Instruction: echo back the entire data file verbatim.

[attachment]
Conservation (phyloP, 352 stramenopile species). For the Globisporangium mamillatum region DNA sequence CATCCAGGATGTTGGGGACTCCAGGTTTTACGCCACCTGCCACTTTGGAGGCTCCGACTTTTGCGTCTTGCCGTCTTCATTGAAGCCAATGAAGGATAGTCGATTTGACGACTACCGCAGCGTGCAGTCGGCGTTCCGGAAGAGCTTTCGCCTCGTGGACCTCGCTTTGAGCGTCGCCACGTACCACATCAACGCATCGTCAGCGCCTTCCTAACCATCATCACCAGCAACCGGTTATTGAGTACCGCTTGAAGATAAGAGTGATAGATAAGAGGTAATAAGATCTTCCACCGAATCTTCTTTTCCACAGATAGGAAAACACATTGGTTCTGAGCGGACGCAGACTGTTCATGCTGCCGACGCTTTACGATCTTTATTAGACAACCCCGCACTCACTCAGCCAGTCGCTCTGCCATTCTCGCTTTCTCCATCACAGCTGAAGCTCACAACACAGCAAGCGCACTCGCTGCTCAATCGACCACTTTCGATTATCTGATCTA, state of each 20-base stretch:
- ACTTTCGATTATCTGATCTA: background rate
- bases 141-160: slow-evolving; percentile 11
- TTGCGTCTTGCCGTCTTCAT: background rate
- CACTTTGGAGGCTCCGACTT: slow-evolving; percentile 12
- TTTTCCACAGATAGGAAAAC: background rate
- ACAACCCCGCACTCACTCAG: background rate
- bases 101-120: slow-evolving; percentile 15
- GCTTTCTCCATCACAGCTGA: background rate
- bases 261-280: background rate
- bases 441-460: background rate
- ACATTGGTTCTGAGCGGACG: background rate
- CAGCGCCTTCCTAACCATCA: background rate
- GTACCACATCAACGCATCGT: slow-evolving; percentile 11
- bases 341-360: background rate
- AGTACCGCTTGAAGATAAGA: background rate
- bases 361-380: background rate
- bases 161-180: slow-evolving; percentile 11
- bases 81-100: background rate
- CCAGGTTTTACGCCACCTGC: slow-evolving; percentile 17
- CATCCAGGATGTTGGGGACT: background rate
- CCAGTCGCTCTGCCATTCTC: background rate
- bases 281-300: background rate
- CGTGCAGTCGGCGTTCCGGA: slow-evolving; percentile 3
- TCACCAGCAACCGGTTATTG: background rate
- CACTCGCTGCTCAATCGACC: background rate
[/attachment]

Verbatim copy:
Conservation (phyloP, 352 stramenopile species). For the Globisporangium mamillatum region DNA sequence CATCCAGGATGTTGGGGACTCCAGGTTTTACGCCACCTGCCACTTTGGAGGCTCCGACTTTTGCGTCTTGCCGTCTTCATTGAAGCCAATGAAGGATAGTCGATTTGACGACTACCGCAGCGTGCAGTCGGCGTTCCGGAAGAGCTTTCGCCTCGTGGACCTCGCTTTGAGCGTCGCCACGTACCACATCAACGCATCGTCAGCGCCTTCCTAACCATCATCACCAGCAACCGGTTATTGAGTACCGCTTGAAGATAAGAGTGATAGATAAGAGGTAATAAGATCTTCCACCGAATCTTCTTTTCCACAGATAGGAAAACACATTGGTTCTGAGCGGACGCAGACTGTTCATGCTGCCGACGCTTTACGATCTTTATTAGACAACCCCGCACTCACTCAGCCAGTCGCTCTGCCATTCTCGCTTTCTCCATCACAGCTGAAGCTCACAACACAGCAAGCGCACTCGCTGCTCAATCGACCACTTTCGATTATCTGATCTA, state of each 20-base stretch:
- ACTTTCGATTATCTGATCTA: background rate
- bases 141-160: slow-evolving; percentile 11
- TTGCGTCTTGCCGTCTTCAT: background rate
- CACTTTGGAGGCTCCGACTT: slow-evolving; percentile 12
- TTTTCCACAGATAGGAAAAC: background rate
- ACAACCCCGCACTCACTCAG: background rate
- bases 101-120: slow-evolving; percentile 15
- GCTTTCTCCATCACAGCTGA: background rate
- bases 261-280: background rate
- bases 441-460: background rate
- ACATTGGTTCTGAGCGGACG: background rate
- CAGCGCCTTCCTAACCATCA: background rate
- GTACCACATCAACGCATCGT: slow-evolving; percentile 11
- bases 341-360: background rate
- AGTACCGCTTGAAGATAAGA: background rate
- bases 361-380: background rate
- bases 161-180: slow-evolving; percentile 11
- bases 81-100: background rate
- CCAGGTTTTACGCCACCTGC: slow-evolving; percentile 17
- CATCCAGGATGTTGGGGACT: background rate
- CCAGTCGCTCTGCCATTCTC: background rate
- bases 281-300: background rate
- CGTGCAGTCGGCGTTCCGGA: slow-evolving; percentile 3
- TCACCAGCAACCGGTTATTG: background rate
- CACTCGCTGCTCAATCGACC: background rate